Players then have all week in practice to work on just a few moves, or techniques relevant to the upcoming game plan. The nosetackle, for example, might be told: Center kill, gap control, cross left and cross right; and he’ll have all week to focus on those instructions. The result? An amorphous defense with the most realistic chance to match the targeted explosiveness of modern offenses. Defensive backs with their hands in the dirt. Linemen floating in coverage, scattering the quarterback’s progression.
“The days of a defensive player dropping back into a spot, the quarterback throwing it and [the defender] breaking on the ball are over,” says Bateman. “If one of my guys draws up something like that, I tell him, We ain’t doing that.”
Dallas Whitaker, a former Rutgers grad assistant, heads up an undefeated Somerville (N.J.) High program that averages 47.2 points per game. At 25, he’s one of the youngest head coaches in New Jersey high school history. He’s also one of the most confident.
“I don’t understand why people aren’t running this stuff every play,” he says of his offense, a hybrid of principals derived from Oklahoma, Washington State and Chip Kelly–era Oregon playbooks.
Three years ago, though, Somerville was in the midst of a 25-game winless streak. After the 2014 season, Jeff Vanderbeek, the former Devils owner and Lehman Brothers VP, took a job as the co-head coach at his old school. It was a rescue mission. Vanderbeek stacked his staff with young, forward-thinking coaches who could expose the antiquated defensive minds of Jersey football. He handed the program off to Whitaker last summer.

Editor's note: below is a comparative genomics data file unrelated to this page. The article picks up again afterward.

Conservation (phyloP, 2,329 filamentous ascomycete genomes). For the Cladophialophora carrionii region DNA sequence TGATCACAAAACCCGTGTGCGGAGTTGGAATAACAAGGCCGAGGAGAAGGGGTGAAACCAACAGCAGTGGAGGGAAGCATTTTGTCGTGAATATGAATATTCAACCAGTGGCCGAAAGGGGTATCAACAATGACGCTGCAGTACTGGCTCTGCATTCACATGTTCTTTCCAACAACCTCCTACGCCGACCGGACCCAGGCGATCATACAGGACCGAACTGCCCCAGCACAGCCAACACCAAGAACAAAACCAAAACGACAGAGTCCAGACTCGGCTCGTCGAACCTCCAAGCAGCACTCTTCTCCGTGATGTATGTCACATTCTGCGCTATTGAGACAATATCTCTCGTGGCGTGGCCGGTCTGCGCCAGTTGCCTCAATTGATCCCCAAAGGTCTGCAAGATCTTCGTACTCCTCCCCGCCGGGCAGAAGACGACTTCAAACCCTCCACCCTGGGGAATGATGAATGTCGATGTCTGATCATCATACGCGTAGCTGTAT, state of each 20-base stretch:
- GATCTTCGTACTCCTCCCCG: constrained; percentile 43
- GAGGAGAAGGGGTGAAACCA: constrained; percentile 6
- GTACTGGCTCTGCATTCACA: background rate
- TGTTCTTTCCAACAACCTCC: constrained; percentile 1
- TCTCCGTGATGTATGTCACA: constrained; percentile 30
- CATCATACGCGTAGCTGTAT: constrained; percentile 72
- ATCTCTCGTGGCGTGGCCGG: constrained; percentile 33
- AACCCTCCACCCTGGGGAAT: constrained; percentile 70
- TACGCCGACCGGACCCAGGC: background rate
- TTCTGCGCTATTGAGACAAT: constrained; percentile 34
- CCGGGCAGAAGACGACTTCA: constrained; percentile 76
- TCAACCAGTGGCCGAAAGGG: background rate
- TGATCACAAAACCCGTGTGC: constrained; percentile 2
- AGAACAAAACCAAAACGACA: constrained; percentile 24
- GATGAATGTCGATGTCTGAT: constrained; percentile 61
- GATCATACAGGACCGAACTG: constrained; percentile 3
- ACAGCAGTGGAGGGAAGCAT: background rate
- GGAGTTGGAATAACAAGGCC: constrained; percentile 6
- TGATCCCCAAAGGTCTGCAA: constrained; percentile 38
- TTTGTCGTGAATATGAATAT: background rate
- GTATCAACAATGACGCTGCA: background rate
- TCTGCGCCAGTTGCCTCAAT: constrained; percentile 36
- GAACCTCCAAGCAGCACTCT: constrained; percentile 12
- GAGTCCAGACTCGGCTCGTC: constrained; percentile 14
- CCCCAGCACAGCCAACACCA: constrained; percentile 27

Somerville doesn’t have a literal playbook, just core concepts. Things run fluently on a language of three- or four-word calls. To keep the kids’ attentions, players are sometimes allowed to name plays. (One recent example: “Fetty Wap,” after the Jersey-born rapper.)
At a Friday practice in autumn the pace is frantic. In passing drills, each rep features at least four QBs so that every receiver catches a ball. In the 11 v. 11 portion, offensive linemen do up-downs after each snap, instead of blocking—a conditioning technique that sprinkles high-intensity cardio into the installation period. Receivers who run routes over a certain length on a given play bail out at the sideline, tagging in another player, like a line shift in hockey. A drone hovers above this all, its camera capturing every moment. For defensive coordinators, the footage amounts to a horror film.
The sequel could be scarier. On the same evening, Somerville’s peewee program begins a workout on a small practice space behind the high school field, tiny huffs and puffs escaping from too-large helmets as they go through drills. “They’re running the same offense as the high school,” Vanderbeek says of the children, some as young as six. “Same plays.”
Vanderbeek smiles at the kids, at the chaos he’s ensured for years to come. If someone is going to find a way to stop this, they better do it quickly.